No one can say for certain - perhaps not even Stephen Harper himself - whether the PM will be hitting the hustings later this month. However, if that were his preference, there's no way the opposition could thwart him: Mr. Harper need only instruct all but a handful of Conservative MPs to skip the vote on the Throne Speech.Now, Spector seems to confuse the possibility of some portion of the Libs merely sitting out the throne speech with an actual vote in support. The Cons could indeed force the Libs to either vote for the speech or face an election if they decline to show up in sufficient numbers. But contrary to what Spector suggests, the Libs could well succeed in propping up the government by voting for the speech if the Cons simply sat out the vote.
Too cynical? No doubt. But no more so than reports of Liberals hoping to avoid an election by voting in sufficient numbers for the Throne Speech, a confidence matter, while awaiting an opportune time to defeat the government. Judging from the reaction to what would be Parliament Hill's first "absent opposition," perhaps this degree of cynicism no longer falls below acceptable standards in federal politics.
In any event, though, I have my doubts that the Cons would actually follow this strategy on the main vote on the throne speech.
After all, based on the structure of the vote itself (yeas before nays), the Cons would be forced to register their precise number of votes first. That would allow the Libs to have the final call as to whether or not to actually bring down the government - at least giving Dion his choice of options. And if the Libs did decide to bring down the Cons, they (and the other opposition parties) would then be able to muster their full forces for a resounding non-confidence vote, trumpet the government's lack of confidence in its own throne speech as the sole reason for the election, and spend the campaign asking why Canadians should have confidence in a party which doesn't have confidence in itself.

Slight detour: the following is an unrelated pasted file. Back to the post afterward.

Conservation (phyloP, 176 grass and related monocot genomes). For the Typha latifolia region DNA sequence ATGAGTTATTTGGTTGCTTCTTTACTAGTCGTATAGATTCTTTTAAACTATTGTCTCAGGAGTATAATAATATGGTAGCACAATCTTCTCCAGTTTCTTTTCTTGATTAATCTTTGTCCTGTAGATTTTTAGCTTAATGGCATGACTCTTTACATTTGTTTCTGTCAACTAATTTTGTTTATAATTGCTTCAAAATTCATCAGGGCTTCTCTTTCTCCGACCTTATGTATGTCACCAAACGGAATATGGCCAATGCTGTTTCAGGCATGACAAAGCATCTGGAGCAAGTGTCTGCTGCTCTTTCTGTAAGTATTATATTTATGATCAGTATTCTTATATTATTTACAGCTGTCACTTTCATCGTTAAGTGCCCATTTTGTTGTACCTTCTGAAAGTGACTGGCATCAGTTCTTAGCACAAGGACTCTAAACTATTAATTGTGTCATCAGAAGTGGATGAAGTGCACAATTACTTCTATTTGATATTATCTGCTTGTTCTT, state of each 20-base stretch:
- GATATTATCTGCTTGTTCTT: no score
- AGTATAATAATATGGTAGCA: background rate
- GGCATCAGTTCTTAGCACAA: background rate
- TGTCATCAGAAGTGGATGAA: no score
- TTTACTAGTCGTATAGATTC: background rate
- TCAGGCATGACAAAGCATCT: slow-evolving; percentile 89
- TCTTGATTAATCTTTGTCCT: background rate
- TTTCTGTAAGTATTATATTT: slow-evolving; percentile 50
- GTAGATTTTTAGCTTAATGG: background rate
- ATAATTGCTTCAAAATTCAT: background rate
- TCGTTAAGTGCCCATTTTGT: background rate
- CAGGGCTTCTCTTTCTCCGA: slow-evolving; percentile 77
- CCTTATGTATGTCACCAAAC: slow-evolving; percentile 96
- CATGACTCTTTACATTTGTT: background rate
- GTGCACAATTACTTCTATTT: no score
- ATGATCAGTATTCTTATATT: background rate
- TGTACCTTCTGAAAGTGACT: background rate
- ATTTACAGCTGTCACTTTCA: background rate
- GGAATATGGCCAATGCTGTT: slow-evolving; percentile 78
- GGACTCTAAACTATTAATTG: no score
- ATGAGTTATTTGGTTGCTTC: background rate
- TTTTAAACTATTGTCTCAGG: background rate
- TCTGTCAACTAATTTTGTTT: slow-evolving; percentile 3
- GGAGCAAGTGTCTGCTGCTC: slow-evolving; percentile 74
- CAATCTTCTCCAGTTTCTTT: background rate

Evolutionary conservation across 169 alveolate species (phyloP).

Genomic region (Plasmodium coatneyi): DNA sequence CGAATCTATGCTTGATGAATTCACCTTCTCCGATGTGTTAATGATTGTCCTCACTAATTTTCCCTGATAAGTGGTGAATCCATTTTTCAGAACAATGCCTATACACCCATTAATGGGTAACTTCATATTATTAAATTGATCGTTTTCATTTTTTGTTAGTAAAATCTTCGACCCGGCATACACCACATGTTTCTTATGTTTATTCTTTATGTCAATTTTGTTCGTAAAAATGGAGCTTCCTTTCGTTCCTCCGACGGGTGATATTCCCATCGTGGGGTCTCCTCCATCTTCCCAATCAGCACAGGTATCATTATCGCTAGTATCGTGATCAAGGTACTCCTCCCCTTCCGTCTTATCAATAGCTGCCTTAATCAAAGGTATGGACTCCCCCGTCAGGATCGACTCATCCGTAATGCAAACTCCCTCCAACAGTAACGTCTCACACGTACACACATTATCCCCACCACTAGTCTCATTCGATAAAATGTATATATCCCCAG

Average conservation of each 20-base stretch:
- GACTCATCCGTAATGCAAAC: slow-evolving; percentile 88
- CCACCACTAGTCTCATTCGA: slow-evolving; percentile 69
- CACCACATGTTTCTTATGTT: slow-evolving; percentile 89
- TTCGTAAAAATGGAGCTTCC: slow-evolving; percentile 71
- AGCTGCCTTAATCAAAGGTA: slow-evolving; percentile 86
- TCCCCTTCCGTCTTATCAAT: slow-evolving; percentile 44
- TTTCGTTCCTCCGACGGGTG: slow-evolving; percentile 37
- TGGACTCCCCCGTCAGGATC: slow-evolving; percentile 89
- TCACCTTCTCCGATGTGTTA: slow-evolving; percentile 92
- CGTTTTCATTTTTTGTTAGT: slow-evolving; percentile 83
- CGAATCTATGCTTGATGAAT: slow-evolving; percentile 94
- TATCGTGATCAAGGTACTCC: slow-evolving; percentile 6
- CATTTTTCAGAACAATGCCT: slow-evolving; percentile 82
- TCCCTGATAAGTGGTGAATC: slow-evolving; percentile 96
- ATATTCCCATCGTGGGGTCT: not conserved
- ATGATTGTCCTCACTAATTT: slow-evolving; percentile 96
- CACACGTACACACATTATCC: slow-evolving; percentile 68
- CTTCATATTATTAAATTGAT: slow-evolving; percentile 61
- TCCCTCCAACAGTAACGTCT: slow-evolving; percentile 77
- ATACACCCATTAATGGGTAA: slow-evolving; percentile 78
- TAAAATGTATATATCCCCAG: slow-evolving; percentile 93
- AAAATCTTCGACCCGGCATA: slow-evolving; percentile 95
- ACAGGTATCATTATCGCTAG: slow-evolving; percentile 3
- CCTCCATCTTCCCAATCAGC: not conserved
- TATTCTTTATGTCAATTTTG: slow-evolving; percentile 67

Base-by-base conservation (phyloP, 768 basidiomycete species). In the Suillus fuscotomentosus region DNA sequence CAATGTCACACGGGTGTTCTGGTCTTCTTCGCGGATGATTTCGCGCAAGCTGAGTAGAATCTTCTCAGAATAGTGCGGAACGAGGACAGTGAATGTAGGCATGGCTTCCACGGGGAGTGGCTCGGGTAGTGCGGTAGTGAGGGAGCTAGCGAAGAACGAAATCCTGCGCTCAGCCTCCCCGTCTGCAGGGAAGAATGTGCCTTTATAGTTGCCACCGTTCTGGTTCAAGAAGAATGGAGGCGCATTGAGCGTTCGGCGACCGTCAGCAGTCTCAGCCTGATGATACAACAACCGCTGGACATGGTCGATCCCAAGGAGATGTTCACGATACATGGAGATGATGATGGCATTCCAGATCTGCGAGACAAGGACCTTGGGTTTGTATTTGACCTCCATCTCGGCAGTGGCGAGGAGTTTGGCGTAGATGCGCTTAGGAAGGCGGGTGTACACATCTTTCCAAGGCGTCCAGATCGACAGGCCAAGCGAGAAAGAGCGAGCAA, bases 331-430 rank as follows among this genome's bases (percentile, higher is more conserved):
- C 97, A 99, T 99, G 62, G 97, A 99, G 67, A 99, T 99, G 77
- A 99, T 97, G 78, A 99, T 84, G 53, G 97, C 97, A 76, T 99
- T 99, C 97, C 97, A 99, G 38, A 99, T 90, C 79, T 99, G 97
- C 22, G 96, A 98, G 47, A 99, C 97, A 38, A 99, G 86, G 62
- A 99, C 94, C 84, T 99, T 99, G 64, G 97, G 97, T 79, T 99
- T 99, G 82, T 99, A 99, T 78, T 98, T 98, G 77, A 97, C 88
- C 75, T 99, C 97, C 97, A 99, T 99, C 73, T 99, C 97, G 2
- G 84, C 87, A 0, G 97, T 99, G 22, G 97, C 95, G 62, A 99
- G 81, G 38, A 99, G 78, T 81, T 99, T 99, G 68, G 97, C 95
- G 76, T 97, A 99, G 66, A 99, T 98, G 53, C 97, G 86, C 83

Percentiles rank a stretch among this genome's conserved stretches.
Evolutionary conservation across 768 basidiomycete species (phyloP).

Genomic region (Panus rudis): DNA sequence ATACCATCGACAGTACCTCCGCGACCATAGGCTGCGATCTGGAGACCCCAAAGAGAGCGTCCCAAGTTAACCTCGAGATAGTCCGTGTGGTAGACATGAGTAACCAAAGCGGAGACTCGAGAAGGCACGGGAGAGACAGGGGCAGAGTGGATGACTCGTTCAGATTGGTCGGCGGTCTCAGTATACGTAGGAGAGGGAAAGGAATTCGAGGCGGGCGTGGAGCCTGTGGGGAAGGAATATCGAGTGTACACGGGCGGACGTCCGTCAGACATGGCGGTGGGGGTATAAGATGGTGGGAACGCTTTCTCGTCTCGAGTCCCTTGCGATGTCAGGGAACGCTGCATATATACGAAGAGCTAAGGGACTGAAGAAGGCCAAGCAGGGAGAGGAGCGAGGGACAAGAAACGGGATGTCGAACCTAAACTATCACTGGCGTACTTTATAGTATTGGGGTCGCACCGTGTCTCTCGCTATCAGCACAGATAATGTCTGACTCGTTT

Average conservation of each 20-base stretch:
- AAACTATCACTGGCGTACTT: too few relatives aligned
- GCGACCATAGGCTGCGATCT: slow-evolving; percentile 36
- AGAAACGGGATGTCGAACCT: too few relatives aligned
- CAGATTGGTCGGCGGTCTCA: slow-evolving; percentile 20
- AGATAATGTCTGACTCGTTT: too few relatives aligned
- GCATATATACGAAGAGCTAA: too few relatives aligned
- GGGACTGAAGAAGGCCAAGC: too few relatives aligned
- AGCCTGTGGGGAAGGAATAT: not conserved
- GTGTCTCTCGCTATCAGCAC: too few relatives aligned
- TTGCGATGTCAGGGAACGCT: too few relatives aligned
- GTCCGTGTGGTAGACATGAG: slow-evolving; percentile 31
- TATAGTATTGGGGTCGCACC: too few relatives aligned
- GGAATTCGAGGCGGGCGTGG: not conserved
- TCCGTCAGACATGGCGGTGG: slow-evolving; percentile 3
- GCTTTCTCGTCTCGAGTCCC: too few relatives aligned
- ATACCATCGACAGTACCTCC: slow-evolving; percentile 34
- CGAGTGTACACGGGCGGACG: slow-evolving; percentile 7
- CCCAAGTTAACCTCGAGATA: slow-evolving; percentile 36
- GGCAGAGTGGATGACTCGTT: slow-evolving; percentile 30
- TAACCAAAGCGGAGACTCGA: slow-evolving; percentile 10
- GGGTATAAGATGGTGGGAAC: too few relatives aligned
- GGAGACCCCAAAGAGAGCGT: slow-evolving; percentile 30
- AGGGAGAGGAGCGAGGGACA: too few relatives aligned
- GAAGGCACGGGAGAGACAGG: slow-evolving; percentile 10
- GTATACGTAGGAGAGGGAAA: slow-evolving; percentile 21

In contrast, if the Cons are determined to force an election, the more likely play would be to declare one of the Libs' throne speech amendments to be a matter of confidence, while refusing to telegraph in advance their own vote on the amendment.
Presumably the Libs would have to vote in force for the amendment due to the embarrassment that would result from their voting down their own proposal in order to avoid an election. And most likely, the Libs would phrase the amendment such that the other opposition parties would be unwilling to vote for it - though the Bloc and NDP would have the option of throwing a monkey wrench into the works by voting against type. (For that reason, the Libs couldn't even be sure to avoid an election by voting against their own amendment.)
If all went as expected, though, the Cons would then have the choice to precipitate an election by simply declining to vote against the amendment. And all without demonstrating any direct distaste for their own agenda.
For that matter, any number of other possibilities also exist. The Cons could declare a confidence motion on an NDP or Bloc amendment designed to be consistent with the Libs' own platform, or indeed the Cons could virtually ensure an election by outright voting down their own throne speech - with not much more apparent political cost than they'd take on by simply refusing to vote.
About all that can safely be concluded for now is that the Libs' telegraphed strategy of refusing to vote down the throne speech has opened up a virtually infinite array of possible countermaneuvers. And if the Libs continue to signal their fear of an election by hinting at ever more embarrassing maneuvers to prop up the Cons, that only increases the likelihood that the Cons will be motivated to force a trip to the polls.